The Second Sleep
By Robert Harris
Hutchinson, 320pp, £20/$26.95
A new book by Robert Harris is a joyful event, for he has repeatedly proven that he has the gift of finding “what oft was thought, but ne’er so well expressed”, and building a novel on the results.
What if Hitler had won the War? That idea gave rise to Fatherland, one of the best thrillers of our time. What if Stalin had had an heir? The answer to that is to be found in Archangel. And now, what if the contemporary world were to be overtaken by catastrophe? Where would that catastrophe come from? And what might the new world of the surviving remnant be like?
The Second Sleep takes place in the year 1468 – but that is not the 1468 that any of us are familiar with. In this “year of our Risen Lord”, men smoke tobacco, priests are trained in seminaries and there is reference to an Elizabethan age.
Moreover, people are drinking “Devon red”, and it never seems to stop raining. This 1468 is 800 or so years into the future, as it is revealed that at some moment in the 2020s the highly developed and scientific society, whose plastic and glass shards are still to be found, imploded.
The date was then reset to 666, and the society that survived the Apocalypse is fundamentalist and Anglican, set against science and historical research, blaming the catastrophe that overtook “the Ancient World” on human sin and divine retribution. There’s no electricity or antibiotics, but plenty of disease and death, and lots of Cranmerian cadences, as any language that contradicts the world of the King James Bible has been outlawed.
As a dystopic vision, all this is brilliantly imagined and fascinating. A young priest, Christopher Fairfax, rides into a small Devon village, sent to bury the previous vicar, who was something of an antiquarian, and who may just have discovered an important clue to what really happened to the Ancient World.
Life for the villagers is no pastoral idyll, but filled with hardship and grief. Those of us who long for a less complicated life, or who feel a nostalgia for the past, should be careful what we wish for.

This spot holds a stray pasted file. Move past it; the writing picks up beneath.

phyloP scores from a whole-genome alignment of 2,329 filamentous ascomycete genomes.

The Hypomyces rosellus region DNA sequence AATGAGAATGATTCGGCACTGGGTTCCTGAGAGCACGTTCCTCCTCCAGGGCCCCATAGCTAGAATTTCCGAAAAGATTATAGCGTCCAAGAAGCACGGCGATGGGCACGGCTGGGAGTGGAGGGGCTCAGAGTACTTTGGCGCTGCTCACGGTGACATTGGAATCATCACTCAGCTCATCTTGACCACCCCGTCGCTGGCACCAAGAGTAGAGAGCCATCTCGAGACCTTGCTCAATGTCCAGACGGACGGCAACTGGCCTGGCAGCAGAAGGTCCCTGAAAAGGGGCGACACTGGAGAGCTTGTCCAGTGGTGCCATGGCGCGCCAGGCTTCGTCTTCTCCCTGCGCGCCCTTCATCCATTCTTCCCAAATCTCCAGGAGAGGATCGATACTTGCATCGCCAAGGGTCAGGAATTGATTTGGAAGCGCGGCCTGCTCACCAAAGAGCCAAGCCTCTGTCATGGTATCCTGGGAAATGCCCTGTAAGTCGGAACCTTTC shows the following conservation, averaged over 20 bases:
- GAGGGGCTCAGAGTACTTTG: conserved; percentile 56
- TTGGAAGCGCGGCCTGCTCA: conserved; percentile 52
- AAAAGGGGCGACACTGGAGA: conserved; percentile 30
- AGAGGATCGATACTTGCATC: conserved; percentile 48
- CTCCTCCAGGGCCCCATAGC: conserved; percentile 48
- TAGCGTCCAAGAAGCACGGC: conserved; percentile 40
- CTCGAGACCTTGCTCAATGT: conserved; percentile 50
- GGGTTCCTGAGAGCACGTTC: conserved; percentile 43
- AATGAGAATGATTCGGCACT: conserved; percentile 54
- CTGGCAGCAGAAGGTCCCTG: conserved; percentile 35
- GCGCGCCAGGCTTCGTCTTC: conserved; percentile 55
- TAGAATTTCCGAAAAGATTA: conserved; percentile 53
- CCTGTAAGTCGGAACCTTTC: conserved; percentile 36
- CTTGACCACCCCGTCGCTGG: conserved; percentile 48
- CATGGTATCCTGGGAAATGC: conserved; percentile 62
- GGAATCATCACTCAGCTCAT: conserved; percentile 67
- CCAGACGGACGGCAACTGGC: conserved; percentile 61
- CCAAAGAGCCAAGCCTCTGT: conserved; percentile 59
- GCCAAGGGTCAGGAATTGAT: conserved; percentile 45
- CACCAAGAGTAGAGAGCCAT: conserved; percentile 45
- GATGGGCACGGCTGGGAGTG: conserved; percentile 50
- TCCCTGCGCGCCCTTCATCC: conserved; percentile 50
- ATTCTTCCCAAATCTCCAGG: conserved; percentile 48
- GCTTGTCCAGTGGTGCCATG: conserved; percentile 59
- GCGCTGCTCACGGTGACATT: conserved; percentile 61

At the same time, we should tremble for the hidden fragility of our own society, vulnerable as it is to climate change and over-reliance on technology, which seem the two most likely reasons for the collapse of the Ancient World.
It is, however, sobering to think that, while the author envisages a future where all that remains of technology is a pile of indestructible plastic waste, he sees the Church continuing, along with the Book of Common Prayer. The Anglican Church of the future, however, will have a male and celibate priesthood, and will exert the sort of control that we now associate with the ayatollahs of Iran.
As with most dystopias, the world created is far more interesting than the plot of the novel – this is true both of Fatherland as much as it is of Orwell’s Nineteen Eighty-Four. Father Fairfax, and the two allies he finds in the village, who begin to search out the truth of the past, awake into a nightmare. By trying to unbury – quite literally – the past, the hero of our tale only discovers that some things are better left undisturbed.
The ground in Devon is waterlogged, full of springs and unstable. So is the myth that the Church has constructed; so too is our myth, our belief in progress, perhaps.
The villain of the piece is Bishop Pole of Exeter, one who enforces the theocracy without actually believing in it himself. He hunts down heretics, but knows that the heretics are searching for the truth. The bishop represents something wrong with human nature itself. Convenience is no substitute for truth. In the end, only the truth matters, and anything founded on the denial of truth will not last: this applies to the theocracy of the dystopian future, but it surely applies to the here and now as well.
Robert Harris is a brilliant novelist, endlessly entertaining, who challenges not just our ideas of the past and the future, but our perception of the present too.